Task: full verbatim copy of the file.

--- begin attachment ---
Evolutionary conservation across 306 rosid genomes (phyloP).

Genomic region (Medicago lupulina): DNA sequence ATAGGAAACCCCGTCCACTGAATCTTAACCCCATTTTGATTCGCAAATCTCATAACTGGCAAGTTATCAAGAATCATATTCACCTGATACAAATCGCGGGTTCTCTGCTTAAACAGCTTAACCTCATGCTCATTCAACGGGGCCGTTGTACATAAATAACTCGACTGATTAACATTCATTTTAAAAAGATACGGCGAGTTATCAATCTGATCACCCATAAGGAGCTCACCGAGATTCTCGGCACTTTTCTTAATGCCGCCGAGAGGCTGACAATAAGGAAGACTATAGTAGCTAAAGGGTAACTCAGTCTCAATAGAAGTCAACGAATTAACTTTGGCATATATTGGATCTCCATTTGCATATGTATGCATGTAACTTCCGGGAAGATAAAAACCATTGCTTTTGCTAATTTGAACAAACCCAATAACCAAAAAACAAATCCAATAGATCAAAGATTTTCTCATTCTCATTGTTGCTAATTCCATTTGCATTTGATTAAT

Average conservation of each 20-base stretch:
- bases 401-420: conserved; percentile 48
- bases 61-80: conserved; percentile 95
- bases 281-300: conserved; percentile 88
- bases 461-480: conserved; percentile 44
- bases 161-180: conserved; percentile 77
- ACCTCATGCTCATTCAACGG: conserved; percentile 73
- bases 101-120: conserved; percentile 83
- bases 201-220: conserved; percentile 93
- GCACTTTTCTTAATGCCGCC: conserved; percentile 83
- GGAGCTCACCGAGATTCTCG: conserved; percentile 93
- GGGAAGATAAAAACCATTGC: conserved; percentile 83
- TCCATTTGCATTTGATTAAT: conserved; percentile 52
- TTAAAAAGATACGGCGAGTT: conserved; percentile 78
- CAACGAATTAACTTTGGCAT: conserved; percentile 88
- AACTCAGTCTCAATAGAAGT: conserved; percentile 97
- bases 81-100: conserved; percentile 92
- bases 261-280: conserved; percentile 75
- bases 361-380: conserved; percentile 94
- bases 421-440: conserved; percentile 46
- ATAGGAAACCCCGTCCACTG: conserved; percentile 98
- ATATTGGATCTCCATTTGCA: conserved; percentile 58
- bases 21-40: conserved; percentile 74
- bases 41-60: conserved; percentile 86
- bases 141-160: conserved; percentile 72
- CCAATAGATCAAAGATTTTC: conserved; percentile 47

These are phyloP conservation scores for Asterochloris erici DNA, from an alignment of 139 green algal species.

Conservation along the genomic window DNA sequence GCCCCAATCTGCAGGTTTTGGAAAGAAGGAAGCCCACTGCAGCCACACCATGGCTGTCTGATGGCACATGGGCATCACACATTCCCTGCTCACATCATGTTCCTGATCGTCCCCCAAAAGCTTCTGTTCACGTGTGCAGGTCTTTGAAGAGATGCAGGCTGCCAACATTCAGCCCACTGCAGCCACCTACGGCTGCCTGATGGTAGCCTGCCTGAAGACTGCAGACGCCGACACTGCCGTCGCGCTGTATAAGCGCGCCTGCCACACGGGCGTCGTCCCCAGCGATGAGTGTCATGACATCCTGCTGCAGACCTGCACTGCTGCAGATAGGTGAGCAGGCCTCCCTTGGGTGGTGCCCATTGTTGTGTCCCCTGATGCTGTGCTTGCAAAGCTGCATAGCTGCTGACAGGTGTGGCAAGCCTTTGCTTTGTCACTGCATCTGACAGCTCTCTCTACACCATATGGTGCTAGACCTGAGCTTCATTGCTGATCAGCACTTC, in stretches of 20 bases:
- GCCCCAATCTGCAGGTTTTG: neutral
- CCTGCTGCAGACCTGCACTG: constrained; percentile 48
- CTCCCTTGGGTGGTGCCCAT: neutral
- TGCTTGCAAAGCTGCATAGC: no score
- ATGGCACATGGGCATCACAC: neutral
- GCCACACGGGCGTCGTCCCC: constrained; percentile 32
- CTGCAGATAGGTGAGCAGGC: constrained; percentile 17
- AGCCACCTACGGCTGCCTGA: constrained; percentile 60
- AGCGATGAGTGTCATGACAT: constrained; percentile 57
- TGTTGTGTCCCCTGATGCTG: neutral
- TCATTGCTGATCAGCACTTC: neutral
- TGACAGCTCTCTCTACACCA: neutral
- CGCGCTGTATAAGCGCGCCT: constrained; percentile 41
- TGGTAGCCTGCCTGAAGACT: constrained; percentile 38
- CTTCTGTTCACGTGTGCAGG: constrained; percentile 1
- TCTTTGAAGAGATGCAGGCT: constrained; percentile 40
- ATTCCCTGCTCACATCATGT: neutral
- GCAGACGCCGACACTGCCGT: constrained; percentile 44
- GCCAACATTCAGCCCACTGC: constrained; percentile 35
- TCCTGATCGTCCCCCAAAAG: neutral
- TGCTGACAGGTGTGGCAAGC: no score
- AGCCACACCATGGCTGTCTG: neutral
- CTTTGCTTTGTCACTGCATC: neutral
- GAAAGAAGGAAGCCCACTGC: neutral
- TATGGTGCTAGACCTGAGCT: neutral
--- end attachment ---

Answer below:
Evolutionary conservation across 306 rosid genomes (phyloP).

Genomic region (Medicago lupulina): DNA sequence ATAGGAAACCCCGTCCACTGAATCTTAACCCCATTTTGATTCGCAAATCTCATAACTGGCAAGTTATCAAGAATCATATTCACCTGATACAAATCGCGGGTTCTCTGCTTAAACAGCTTAACCTCATGCTCATTCAACGGGGCCGTTGTACATAAATAACTCGACTGATTAACATTCATTTTAAAAAGATACGGCGAGTTATCAATCTGATCACCCATAAGGAGCTCACCGAGATTCTCGGCACTTTTCTTAATGCCGCCGAGAGGCTGACAATAAGGAAGACTATAGTAGCTAAAGGGTAACTCAGTCTCAATAGAAGTCAACGAATTAACTTTGGCATATATTGGATCTCCATTTGCATATGTATGCATGTAACTTCCGGGAAGATAAAAACCATTGCTTTTGCTAATTTGAACAAACCCAATAACCAAAAAACAAATCCAATAGATCAAAGATTTTCTCATTCTCATTGTTGCTAATTCCATTTGCATTTGATTAAT

Average conservation of each 20-base stretch:
- bases 401-420: conserved; percentile 48
- bases 61-80: conserved; percentile 95
- bases 281-300: conserved; percentile 88
- bases 461-480: conserved; percentile 44
- bases 161-180: conserved; percentile 77
- ACCTCATGCTCATTCAACGG: conserved; percentile 73
- bases 101-120: conserved; percentile 83
- bases 201-220: conserved; percentile 93
- GCACTTTTCTTAATGCCGCC: conserved; percentile 83
- GGAGCTCACCGAGATTCTCG: conserved; percentile 93
- GGGAAGATAAAAACCATTGC: conserved; percentile 83
- TCCATTTGCATTTGATTAAT: conserved; percentile 52
- TTAAAAAGATACGGCGAGTT: conserved; percentile 78
- CAACGAATTAACTTTGGCAT: conserved; percentile 88
- AACTCAGTCTCAATAGAAGT: conserved; percentile 97
- bases 81-100: conserved; percentile 92
- bases 261-280: conserved; percentile 75
- bases 361-380: conserved; percentile 94
- bases 421-440: conserved; percentile 46
- ATAGGAAACCCCGTCCACTG: conserved; percentile 98
- ATATTGGATCTCCATTTGCA: conserved; percentile 58
- bases 21-40: conserved; percentile 74
- bases 41-60: conserved; percentile 86
- bases 141-160: conserved; percentile 72
- CCAATAGATCAAAGATTTTC: conserved; percentile 47

These are phyloP conservation scores for Asterochloris erici DNA, from an alignment of 139 green algal species.

Conservation along the genomic window DNA sequence GCCCCAATCTGCAGGTTTTGGAAAGAAGGAAGCCCACTGCAGCCACACCATGGCTGTCTGATGGCACATGGGCATCACACATTCCCTGCTCACATCATGTTCCTGATCGTCCCCCAAAAGCTTCTGTTCACGTGTGCAGGTCTTTGAAGAGATGCAGGCTGCCAACATTCAGCCCACTGCAGCCACCTACGGCTGCCTGATGGTAGCCTGCCTGAAGACTGCAGACGCCGACACTGCCGTCGCGCTGTATAAGCGCGCCTGCCACACGGGCGTCGTCCCCAGCGATGAGTGTCATGACATCCTGCTGCAGACCTGCACTGCTGCAGATAGGTGAGCAGGCCTCCCTTGGGTGGTGCCCATTGTTGTGTCCCCTGATGCTGTGCTTGCAAAGCTGCATAGCTGCTGACAGGTGTGGCAAGCCTTTGCTTTGTCACTGCATCTGACAGCTCTCTCTACACCATATGGTGCTAGACCTGAGCTTCATTGCTGATCAGCACTTC, in stretches of 20 bases:
- GCCCCAATCTGCAGGTTTTG: neutral
- CCTGCTGCAGACCTGCACTG: constrained; percentile 48
- CTCCCTTGGGTGGTGCCCAT: neutral
- TGCTTGCAAAGCTGCATAGC: no score
- ATGGCACATGGGCATCACAC: neutral
- GCCACACGGGCGTCGTCCCC: constrained; percentile 32
- CTGCAGATAGGTGAGCAGGC: constrained; percentile 17
- AGCCACCTACGGCTGCCTGA: constrained; percentile 60
- AGCGATGAGTGTCATGACAT: constrained; percentile 57
- TGTTGTGTCCCCTGATGCTG: neutral
- TCATTGCTGATCAGCACTTC: neutral
- TGACAGCTCTCTCTACACCA: neutral
- CGCGCTGTATAAGCGCGCCT: constrained; percentile 41
- TGGTAGCCTGCCTGAAGACT: constrained; percentile 38
- CTTCTGTTCACGTGTGCAGG: constrained; percentile 1
- TCTTTGAAGAGATGCAGGCT: constrained; percentile 40
- ATTCCCTGCTCACATCATGT: neutral
- GCAGACGCCGACACTGCCGT: constrained; percentile 44
- GCCAACATTCAGCCCACTGC: constrained; percentile 35
- TCCTGATCGTCCCCCAAAAG: neutral
- TGCTGACAGGTGTGGCAAGC: no score
- AGCCACACCATGGCTGTCTG: neutral
- CTTTGCTTTGTCACTGCATC: neutral
- GAAAGAAGGAAGCCCACTGC: neutral
- TATGGTGCTAGACCTGAGCT: neutral